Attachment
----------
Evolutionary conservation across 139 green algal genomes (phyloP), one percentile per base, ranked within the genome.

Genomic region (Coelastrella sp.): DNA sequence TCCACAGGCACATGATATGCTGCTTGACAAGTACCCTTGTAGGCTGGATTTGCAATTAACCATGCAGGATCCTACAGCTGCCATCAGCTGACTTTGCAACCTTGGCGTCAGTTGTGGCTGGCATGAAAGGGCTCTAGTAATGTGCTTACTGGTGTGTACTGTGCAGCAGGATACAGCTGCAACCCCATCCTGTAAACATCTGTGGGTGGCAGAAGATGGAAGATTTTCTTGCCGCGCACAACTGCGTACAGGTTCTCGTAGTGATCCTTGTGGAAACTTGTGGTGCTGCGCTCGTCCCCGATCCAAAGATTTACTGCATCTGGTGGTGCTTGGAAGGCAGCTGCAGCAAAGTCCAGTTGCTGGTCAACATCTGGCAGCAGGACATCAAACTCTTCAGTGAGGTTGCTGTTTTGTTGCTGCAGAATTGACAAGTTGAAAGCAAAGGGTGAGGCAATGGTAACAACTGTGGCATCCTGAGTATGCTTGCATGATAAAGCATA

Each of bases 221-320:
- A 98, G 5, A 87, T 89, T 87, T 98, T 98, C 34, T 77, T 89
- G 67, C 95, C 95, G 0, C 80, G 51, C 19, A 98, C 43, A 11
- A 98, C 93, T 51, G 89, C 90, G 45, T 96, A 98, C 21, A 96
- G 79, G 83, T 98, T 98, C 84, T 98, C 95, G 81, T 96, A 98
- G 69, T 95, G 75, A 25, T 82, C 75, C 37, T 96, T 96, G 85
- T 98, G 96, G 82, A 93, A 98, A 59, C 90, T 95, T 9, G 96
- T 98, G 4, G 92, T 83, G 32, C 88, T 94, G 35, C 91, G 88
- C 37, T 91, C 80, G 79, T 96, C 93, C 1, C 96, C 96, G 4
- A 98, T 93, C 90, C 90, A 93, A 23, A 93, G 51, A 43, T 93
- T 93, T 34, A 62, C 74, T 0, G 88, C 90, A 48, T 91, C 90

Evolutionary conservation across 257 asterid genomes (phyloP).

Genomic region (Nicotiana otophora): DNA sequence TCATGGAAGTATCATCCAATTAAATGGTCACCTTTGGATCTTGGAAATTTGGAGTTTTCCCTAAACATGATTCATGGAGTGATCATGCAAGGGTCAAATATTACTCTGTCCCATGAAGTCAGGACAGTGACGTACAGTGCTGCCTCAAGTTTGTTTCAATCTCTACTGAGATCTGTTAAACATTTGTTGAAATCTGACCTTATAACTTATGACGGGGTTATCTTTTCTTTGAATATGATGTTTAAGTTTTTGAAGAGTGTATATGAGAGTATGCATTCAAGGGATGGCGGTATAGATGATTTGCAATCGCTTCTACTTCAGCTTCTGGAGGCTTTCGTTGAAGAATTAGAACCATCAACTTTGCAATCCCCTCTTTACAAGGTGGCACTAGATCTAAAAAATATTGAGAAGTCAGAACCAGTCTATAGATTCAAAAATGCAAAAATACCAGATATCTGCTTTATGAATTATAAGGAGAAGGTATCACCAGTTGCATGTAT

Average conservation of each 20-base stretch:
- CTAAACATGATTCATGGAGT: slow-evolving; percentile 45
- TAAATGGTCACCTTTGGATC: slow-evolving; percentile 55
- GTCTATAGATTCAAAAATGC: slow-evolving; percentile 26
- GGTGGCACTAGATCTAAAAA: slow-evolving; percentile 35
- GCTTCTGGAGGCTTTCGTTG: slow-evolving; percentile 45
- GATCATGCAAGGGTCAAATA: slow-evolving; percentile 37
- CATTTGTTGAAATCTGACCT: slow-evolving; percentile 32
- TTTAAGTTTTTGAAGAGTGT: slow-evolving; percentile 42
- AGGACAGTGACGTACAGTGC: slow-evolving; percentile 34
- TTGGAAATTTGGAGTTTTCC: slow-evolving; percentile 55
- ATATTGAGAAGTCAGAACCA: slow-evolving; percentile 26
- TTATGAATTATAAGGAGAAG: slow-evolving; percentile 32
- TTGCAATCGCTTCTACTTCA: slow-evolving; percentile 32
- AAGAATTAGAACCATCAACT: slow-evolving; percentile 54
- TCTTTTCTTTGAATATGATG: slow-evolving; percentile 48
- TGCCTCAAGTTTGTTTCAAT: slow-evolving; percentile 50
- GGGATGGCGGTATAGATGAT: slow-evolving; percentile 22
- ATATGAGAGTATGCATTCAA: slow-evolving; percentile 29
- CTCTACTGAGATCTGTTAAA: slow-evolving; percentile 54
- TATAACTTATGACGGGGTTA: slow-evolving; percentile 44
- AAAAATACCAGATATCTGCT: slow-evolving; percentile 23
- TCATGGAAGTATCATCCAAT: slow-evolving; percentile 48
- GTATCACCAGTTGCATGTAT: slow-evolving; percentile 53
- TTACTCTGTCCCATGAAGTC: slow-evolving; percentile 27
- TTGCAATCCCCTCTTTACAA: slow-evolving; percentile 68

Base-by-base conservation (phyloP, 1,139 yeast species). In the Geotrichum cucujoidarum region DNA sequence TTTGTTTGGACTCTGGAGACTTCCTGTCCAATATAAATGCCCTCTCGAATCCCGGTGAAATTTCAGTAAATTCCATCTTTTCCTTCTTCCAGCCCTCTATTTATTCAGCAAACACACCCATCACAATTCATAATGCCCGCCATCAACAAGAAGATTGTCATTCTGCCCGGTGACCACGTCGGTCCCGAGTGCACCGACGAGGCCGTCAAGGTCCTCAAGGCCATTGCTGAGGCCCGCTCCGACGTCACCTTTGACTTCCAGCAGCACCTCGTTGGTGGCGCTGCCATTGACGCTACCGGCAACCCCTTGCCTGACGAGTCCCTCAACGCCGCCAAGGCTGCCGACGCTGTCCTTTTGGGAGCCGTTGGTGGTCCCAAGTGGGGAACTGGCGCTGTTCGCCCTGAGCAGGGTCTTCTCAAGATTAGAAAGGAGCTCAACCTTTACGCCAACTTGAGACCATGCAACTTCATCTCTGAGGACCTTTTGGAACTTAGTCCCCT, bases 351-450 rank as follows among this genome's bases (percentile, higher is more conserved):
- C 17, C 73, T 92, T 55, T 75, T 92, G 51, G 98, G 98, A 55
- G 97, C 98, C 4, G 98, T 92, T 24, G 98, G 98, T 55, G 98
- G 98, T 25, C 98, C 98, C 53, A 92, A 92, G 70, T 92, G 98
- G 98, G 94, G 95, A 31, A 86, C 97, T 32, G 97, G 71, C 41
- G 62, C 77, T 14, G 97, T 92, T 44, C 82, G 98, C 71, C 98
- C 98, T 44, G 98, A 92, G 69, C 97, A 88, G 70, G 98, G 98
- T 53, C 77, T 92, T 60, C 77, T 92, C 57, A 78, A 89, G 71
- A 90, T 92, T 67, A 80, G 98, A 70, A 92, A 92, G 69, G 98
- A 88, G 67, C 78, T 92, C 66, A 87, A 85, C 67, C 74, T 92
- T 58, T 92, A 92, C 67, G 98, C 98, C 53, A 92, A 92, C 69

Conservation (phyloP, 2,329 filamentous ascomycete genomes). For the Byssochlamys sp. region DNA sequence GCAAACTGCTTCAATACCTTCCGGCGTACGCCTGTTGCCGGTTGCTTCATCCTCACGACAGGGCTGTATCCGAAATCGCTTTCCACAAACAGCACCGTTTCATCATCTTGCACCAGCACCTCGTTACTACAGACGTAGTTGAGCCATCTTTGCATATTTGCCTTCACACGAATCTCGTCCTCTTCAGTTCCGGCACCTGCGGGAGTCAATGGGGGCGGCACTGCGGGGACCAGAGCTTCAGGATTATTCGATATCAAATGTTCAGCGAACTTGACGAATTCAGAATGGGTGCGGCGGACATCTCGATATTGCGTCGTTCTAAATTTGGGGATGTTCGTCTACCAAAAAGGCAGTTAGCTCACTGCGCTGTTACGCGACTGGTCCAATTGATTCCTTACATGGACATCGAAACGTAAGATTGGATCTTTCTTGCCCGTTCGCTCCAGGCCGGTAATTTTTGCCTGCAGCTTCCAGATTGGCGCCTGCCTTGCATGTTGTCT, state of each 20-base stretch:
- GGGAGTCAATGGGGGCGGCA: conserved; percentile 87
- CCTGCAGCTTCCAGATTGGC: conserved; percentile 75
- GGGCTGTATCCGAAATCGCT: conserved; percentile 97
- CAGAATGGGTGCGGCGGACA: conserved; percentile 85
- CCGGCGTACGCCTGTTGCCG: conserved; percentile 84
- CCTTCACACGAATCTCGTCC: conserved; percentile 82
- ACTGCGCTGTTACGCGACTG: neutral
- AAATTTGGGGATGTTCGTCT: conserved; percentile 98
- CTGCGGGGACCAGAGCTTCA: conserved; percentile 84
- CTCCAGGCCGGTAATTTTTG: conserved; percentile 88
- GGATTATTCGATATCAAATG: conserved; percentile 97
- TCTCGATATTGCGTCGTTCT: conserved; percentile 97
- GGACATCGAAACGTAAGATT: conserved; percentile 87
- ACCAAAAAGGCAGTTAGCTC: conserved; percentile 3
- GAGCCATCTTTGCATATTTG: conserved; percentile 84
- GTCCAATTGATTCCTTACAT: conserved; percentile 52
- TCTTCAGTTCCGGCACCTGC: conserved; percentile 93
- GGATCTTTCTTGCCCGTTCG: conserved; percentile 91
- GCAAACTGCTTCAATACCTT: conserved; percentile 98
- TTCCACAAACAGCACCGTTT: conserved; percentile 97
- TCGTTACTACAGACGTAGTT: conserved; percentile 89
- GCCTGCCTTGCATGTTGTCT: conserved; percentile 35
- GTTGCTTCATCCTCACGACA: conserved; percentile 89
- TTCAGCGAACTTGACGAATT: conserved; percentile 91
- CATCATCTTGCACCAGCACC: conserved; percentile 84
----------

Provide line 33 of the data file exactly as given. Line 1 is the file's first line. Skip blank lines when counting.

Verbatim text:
- GGGATGGCGGTATAGATGAT: slow-evolving; percentile 22